“Not a whiff of free will anywhere.
You bring the discussion to a conclusion with:
the capacity to intentionally influence our world, even if only a little bit…
So as long as it’s “only a little bit” of the Magic Pixie Dust brand of agency, that’s ok? (Sorry, don’t mean to be snarky).”
If you’re correct, of course, you didn’t “mean to be snarky”. You don’t “mean” to be/do anything. There’s “not a whiff” of absolute free will devoid of influences both internal and external, that’s true. Human beings are a process — the convergence of a variety of physical effects produced by hundreds of millions of years of evolution. Pixie dust need not apply. The problem I have with the absolutely no free will argument is that it focuses entirely on all the causes surrounding us, declaring humans to be merely an effect without the potential to cause (or influence) in turn. Every cause produces an effect, of course. But effects inevitably then cause something(s) else. In other words, we aren’t just another effect as those arguing against free will would have it, nor are we just a cause as those arguing for absolute free will would have it. We’re both. Framing free will as an either/or proposition (we got it or we don’t) is to utterly misunderstand its nature. The line between cause and effect is rarely if ever that clear upon close examination, at least in complex systems.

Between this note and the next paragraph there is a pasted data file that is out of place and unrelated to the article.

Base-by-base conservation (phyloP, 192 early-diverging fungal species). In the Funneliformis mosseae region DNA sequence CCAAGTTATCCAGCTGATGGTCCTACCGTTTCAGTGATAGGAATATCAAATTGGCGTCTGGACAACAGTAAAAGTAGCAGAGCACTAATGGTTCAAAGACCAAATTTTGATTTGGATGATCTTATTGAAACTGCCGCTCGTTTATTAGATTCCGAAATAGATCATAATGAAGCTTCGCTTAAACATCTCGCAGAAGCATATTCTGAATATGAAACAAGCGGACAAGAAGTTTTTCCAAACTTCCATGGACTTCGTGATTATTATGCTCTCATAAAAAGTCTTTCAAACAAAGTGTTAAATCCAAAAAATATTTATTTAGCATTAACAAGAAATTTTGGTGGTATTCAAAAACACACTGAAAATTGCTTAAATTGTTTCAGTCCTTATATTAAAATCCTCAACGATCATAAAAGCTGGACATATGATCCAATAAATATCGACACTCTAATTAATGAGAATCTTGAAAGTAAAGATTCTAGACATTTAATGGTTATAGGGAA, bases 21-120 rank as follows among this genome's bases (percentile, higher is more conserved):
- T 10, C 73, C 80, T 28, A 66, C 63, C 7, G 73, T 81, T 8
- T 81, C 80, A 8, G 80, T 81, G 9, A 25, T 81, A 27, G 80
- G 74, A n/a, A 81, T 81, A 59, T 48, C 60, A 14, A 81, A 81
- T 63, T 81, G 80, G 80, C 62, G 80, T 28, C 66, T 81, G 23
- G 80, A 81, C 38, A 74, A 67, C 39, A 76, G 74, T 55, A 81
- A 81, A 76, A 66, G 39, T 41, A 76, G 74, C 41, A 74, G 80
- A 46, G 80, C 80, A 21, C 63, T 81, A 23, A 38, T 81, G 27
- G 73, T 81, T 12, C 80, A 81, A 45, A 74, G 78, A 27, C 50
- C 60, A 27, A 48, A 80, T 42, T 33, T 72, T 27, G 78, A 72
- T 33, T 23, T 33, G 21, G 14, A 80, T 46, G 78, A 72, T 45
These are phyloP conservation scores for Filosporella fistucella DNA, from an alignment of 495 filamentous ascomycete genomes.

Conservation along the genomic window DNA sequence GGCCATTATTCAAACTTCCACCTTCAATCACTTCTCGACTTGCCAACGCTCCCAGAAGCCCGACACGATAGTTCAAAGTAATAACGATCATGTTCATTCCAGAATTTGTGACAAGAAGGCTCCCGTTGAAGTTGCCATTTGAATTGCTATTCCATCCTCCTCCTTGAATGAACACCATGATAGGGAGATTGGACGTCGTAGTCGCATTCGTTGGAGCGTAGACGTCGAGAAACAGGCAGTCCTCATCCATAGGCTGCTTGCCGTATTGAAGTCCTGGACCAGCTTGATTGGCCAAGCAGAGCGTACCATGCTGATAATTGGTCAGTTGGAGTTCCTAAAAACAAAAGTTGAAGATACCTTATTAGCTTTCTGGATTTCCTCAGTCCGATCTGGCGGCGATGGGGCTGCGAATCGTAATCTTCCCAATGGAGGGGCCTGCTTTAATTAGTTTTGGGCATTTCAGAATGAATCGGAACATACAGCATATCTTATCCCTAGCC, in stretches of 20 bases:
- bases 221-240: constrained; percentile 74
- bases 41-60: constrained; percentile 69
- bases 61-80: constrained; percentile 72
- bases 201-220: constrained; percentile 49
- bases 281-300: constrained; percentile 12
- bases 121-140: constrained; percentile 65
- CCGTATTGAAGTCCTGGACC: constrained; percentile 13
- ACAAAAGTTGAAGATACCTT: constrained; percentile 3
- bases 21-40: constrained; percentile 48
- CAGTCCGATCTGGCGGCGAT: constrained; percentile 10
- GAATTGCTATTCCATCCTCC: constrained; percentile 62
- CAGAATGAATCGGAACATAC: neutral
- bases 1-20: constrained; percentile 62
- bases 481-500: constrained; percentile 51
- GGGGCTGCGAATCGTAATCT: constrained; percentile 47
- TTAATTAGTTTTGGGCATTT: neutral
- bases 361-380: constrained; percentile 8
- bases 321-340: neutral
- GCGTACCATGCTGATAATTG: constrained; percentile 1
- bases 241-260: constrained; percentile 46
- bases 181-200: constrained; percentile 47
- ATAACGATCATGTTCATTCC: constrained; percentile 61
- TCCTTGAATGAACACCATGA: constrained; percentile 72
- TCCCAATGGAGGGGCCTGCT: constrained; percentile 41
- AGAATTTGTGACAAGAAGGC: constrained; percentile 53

The thought to be snarky may have come to you unbidden without you playing any part in its creation, but once you’re conscious of the snarky thought and start mulling it over, you have a greater share in its ownership than you initially did, just as you would have had you spent months planning a murder (as opposed to a relatively instantaneous crime of passion). The question of what to do with the snarky thought naturally arises from an awareness of it as surely as ice naturally follows when water is exposed to freezing temperatures. There’s nothing magical going on here. The emergence of the choice is a consequence of the natural processes that gave rise to the thought in the first place and enabled an awareness of it afterward. There’s no “Magic Pixie Dust” or tiny homunculus sitting somewhere in the brain guiding the ship required to make it happen.
If a “bit of agency” is an emergent property of consciousness, it does not follow that it must have a single source. Indeed, as I’ve written elsewhere, the idea of a single unitary self is utter nonsense (see Driving Another Nail Into Dualism’s Coffin and Essentialism: The Mother of All Linear Thinking). A degree of choice is merely a natural byproduct of conscious awareness that occurs under the right conditions. Having had a thought come to me and become mindful of that thought, awareness itself necessarily presents me with a choice: discard the idea or pursue it. The unbidden thought caused a bit of agency. It couldn’t have been otherwise.